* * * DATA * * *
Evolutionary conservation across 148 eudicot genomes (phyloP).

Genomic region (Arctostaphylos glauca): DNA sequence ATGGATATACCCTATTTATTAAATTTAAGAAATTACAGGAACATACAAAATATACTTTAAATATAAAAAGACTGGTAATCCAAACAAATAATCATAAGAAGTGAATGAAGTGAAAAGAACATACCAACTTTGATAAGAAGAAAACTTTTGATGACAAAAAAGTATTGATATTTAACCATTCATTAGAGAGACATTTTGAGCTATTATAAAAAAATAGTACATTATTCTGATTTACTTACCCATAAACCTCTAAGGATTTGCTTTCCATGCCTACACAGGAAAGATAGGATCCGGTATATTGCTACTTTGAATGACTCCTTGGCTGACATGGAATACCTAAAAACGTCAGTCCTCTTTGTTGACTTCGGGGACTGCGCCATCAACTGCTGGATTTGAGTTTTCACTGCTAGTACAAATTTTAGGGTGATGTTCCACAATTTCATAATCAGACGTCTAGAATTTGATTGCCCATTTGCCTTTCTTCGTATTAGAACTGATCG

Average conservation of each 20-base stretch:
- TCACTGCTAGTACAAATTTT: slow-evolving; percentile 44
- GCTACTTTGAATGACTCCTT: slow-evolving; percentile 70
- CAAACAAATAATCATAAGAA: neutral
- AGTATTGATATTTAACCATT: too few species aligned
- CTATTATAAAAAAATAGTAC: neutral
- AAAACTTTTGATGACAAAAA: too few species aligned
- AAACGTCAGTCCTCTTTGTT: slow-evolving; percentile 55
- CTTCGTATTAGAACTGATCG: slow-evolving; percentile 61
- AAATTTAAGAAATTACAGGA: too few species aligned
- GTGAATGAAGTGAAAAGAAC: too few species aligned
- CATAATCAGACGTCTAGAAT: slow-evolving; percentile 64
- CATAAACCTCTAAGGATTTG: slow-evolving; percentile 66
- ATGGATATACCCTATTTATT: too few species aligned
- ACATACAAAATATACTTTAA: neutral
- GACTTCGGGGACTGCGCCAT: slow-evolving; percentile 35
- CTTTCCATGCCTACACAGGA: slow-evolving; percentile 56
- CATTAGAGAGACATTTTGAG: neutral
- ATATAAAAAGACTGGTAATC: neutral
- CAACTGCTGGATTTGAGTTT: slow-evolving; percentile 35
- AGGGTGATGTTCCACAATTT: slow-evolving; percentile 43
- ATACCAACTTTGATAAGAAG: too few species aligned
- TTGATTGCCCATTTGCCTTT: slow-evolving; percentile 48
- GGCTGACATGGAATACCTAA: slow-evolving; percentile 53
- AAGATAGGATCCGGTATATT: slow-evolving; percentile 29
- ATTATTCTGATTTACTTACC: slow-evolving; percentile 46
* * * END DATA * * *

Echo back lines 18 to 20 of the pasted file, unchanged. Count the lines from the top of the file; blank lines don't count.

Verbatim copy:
- GACTTCGGGGACTGCGCCAT: slow-evolving; percentile 35
- CTTTCCATGCCTACACAGGA: slow-evolving; percentile 56
- CATTAGAGAGACATTTTGAG: neutral